These are just a few examples of developments impacting our customers in the year ahead. Of course we will look for any ways iCarol can support our customers through these changes, and help them carry out their life saving work. Look for more from us on our blog and webinars for updates on how we are addressing these topics.
The industries we serve aren’t the only ones experiencing progress – iCarol, too, went through positive changes in 2019. In December we moved to a new infrastructure on which the iCarol web application runs – Microsoft Azure. The migration to this new platform was the culmination of a year’s worth of planning and effort, and was not without its challenges and setbacks, but we are delighted to now be fully operational in the new environment and excited for all it means for our customers. Microsoft Azure will help us provide the most up-to-date, technologically advanced platform available. We can scale and ramp up performance as needed to meet increases in system use, whether it be due to an event, disaster, or the normal periodic demands on the system that occur for monthly exports and reporting. We are delighted not just by the way this move allows us to be more responsive to system demands, but knowing that Azure offers built-in security services that include unparalleled security intelligence. We are very excited to track data over time to show how this new infrastructure improves performance and stability, and supports the future growth in iCarol’s customer base.
I must acknowledge and express deep gratitude for the great support and patience we received from our customers during this transition and in the months prior. Our customers exercised immense trust and patience with us as we developed the plan to make this sweeping change to our infrastructure. Their user testing of the new environment, feedback, and communication with us greatly contributed to the success of this project. I cannot say enough wonderful things about our customers as essential partners with us on this journey.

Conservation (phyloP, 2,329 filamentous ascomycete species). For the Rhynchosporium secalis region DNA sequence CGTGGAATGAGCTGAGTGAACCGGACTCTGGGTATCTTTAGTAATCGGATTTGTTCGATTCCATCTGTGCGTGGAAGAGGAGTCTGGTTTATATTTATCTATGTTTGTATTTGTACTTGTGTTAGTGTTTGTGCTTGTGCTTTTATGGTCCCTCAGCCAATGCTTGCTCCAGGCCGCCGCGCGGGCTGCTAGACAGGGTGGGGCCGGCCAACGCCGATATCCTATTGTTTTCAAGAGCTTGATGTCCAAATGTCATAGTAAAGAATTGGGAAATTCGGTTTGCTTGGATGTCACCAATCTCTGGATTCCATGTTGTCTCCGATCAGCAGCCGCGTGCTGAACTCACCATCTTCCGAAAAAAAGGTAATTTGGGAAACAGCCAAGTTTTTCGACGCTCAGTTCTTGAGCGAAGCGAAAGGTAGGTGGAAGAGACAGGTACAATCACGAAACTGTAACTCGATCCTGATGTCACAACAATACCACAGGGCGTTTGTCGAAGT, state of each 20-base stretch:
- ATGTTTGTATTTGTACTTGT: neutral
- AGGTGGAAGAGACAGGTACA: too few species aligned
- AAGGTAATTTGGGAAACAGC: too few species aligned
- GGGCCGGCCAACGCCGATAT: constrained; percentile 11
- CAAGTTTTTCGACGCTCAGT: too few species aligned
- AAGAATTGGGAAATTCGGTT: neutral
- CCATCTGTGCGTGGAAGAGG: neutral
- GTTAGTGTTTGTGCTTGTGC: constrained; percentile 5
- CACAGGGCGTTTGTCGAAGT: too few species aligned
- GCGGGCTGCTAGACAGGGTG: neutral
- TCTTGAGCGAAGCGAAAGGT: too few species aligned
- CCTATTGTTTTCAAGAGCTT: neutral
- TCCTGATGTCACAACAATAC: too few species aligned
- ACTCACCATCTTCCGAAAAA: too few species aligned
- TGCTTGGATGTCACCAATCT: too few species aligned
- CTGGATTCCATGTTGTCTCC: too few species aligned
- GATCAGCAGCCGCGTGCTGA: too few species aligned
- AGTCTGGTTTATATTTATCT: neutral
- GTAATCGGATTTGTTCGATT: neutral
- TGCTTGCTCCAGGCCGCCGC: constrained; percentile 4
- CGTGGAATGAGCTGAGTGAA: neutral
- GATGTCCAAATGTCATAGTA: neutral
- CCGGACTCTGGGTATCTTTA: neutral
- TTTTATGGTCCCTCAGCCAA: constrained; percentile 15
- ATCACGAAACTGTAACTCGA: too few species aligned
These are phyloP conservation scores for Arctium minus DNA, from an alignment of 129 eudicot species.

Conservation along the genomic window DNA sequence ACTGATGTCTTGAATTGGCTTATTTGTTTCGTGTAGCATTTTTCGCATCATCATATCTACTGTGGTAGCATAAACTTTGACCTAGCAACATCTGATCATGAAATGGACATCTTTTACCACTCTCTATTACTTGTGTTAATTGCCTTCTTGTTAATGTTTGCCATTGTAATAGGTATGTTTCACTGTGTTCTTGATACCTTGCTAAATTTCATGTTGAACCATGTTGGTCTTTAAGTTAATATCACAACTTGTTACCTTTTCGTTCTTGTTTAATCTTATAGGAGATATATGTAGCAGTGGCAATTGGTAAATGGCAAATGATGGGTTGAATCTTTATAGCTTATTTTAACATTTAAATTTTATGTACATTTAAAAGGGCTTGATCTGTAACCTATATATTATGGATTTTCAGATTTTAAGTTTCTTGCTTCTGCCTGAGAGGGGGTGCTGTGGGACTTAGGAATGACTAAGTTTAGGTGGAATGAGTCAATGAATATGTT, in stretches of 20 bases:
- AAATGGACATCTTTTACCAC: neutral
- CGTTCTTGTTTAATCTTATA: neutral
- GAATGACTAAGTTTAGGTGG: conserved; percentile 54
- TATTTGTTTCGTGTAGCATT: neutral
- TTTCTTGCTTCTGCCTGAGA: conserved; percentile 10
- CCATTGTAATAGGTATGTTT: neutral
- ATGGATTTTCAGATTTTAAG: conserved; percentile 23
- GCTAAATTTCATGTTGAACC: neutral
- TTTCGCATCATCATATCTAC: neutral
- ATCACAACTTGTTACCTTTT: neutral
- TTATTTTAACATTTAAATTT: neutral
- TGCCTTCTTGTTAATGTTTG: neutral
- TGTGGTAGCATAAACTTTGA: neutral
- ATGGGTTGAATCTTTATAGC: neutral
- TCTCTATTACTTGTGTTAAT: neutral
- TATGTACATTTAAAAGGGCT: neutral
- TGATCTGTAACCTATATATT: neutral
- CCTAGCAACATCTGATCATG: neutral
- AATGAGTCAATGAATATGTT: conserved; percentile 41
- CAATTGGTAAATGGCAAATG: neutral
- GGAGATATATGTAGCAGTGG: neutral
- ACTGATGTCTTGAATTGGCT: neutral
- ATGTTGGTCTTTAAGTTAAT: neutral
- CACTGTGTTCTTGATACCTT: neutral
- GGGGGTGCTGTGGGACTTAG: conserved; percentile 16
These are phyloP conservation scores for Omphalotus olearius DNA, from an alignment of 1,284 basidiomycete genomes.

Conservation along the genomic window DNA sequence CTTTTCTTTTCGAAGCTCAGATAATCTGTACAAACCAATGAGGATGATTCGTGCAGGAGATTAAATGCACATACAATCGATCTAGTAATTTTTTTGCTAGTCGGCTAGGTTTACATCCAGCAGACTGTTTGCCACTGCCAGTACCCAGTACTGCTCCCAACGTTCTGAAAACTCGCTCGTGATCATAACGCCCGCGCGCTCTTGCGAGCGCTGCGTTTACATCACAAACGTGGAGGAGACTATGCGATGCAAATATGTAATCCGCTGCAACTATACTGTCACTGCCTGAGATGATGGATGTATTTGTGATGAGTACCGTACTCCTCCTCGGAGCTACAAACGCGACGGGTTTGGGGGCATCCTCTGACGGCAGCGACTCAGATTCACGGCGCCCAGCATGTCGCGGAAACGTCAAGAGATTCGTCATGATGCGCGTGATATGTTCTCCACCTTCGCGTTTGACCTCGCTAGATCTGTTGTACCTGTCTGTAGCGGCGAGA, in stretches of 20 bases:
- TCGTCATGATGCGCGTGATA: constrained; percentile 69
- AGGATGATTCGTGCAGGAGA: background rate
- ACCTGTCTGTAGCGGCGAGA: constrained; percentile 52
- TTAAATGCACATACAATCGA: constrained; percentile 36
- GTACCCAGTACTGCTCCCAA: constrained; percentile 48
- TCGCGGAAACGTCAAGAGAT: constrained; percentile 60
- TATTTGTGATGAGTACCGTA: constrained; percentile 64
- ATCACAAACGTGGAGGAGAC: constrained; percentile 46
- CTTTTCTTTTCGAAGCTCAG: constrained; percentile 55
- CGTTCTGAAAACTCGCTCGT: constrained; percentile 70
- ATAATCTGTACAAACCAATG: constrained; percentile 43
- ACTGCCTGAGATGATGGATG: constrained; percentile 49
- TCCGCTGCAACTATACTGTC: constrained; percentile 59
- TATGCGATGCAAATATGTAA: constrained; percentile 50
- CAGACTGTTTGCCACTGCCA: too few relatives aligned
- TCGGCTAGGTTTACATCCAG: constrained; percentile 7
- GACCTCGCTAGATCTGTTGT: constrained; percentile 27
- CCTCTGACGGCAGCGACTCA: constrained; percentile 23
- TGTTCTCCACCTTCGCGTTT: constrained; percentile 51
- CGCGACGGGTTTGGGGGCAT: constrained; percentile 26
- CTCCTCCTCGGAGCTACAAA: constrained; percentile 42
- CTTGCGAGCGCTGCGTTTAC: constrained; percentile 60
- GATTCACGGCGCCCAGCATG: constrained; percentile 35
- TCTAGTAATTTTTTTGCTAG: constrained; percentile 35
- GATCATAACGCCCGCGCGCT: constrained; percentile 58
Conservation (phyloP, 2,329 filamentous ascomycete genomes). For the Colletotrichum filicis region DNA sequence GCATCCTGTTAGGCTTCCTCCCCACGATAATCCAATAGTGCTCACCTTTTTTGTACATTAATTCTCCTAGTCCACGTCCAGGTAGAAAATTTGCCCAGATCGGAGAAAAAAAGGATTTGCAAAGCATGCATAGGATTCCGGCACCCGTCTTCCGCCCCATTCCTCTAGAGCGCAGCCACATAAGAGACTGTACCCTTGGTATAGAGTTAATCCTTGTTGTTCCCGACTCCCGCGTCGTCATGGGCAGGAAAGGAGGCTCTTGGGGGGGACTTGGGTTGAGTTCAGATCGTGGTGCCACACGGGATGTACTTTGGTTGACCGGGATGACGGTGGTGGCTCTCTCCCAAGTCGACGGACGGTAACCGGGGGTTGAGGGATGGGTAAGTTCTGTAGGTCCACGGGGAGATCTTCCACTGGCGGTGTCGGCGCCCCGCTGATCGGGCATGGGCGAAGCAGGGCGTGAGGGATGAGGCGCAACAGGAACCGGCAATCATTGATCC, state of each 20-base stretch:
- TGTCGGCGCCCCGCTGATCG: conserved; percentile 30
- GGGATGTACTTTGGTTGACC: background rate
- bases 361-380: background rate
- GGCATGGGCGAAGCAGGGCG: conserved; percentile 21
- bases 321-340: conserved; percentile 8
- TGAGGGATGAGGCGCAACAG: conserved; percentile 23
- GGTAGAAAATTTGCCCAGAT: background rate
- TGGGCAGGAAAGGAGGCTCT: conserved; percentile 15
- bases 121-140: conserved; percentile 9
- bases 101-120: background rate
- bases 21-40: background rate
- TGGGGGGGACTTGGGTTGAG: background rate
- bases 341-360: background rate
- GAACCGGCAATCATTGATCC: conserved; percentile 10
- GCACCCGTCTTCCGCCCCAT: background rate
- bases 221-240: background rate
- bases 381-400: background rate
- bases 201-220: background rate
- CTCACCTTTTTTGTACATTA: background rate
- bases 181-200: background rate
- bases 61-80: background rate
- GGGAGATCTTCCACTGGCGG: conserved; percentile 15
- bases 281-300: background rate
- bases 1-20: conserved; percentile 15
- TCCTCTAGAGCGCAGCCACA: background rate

There is much more to share about what was accomplished in the year behind us, and what’s on our agenda for the year ahead. Later this month we will host a “State of iCarol” webinar for our customers reviewing 2019 progress and our plans for 2020. You can also look to our blogs and email updates, and for customers, our Admin Dashboard, for more exciting information as it develops.
So, as this new year begins, I wish to thank everyone who makes it their life’s work to help others, most especially our customers, on behalf of the entire iCarol Team. Every day we see the positive impact you have on individuals and communities as a whole, and we could not be more honored to play a small part in the amazing work you do. The team at iCarol is excited to see what 2020 holds and hope for continued progress towards a safer, happier, and healthier society thanks to the work you do.
At the 2017 Startup in Residence Demo Day held this past month in San Francisco, participating groups were given 5 minutes to present their collaboration’s technological solutions to identified problems. iCarol and skyClutch were delighted to work together with the Our Children Our Families Council (OCOF) as one of the participating groups. skyClutch is an independent company which aims to help their clients with better resource delivery through user-friendly website integration. San Francisco’s Our Children Our Families Council works to make sure the resources of the city of San Francisco are directed toward helping children and families thrive.
The identified problem? Many of our youth and their families have the burden of searching multiple directories and portals for information but none of them are comprehensive. Most online directories provide basic health and human service listings, but do not include out-of-school activities, in-school services, child care openings, affordable housing listings, or information on medical support groups. The Our Children Our Families Council, a collaborative effort with the San Francisco Mayor’s Office and San Francisco Unified School District, seeks to create a comprehensive digital service directory, which would include all publicly-funded and publicly-administered services for children, youth, and their families including San Francisco Recreation and Parks, Department of Children Youth and their Families (DCYF), public safety resources, childcare, housing, health care, legal aid, and more. Currently, service data is decentralized and often inaccessible to the populations most in need. Much of the current service data is locked in proprietary silos maintained by individual organizations in different formats and is inaccessible to other departments, agencies, and stakeholders.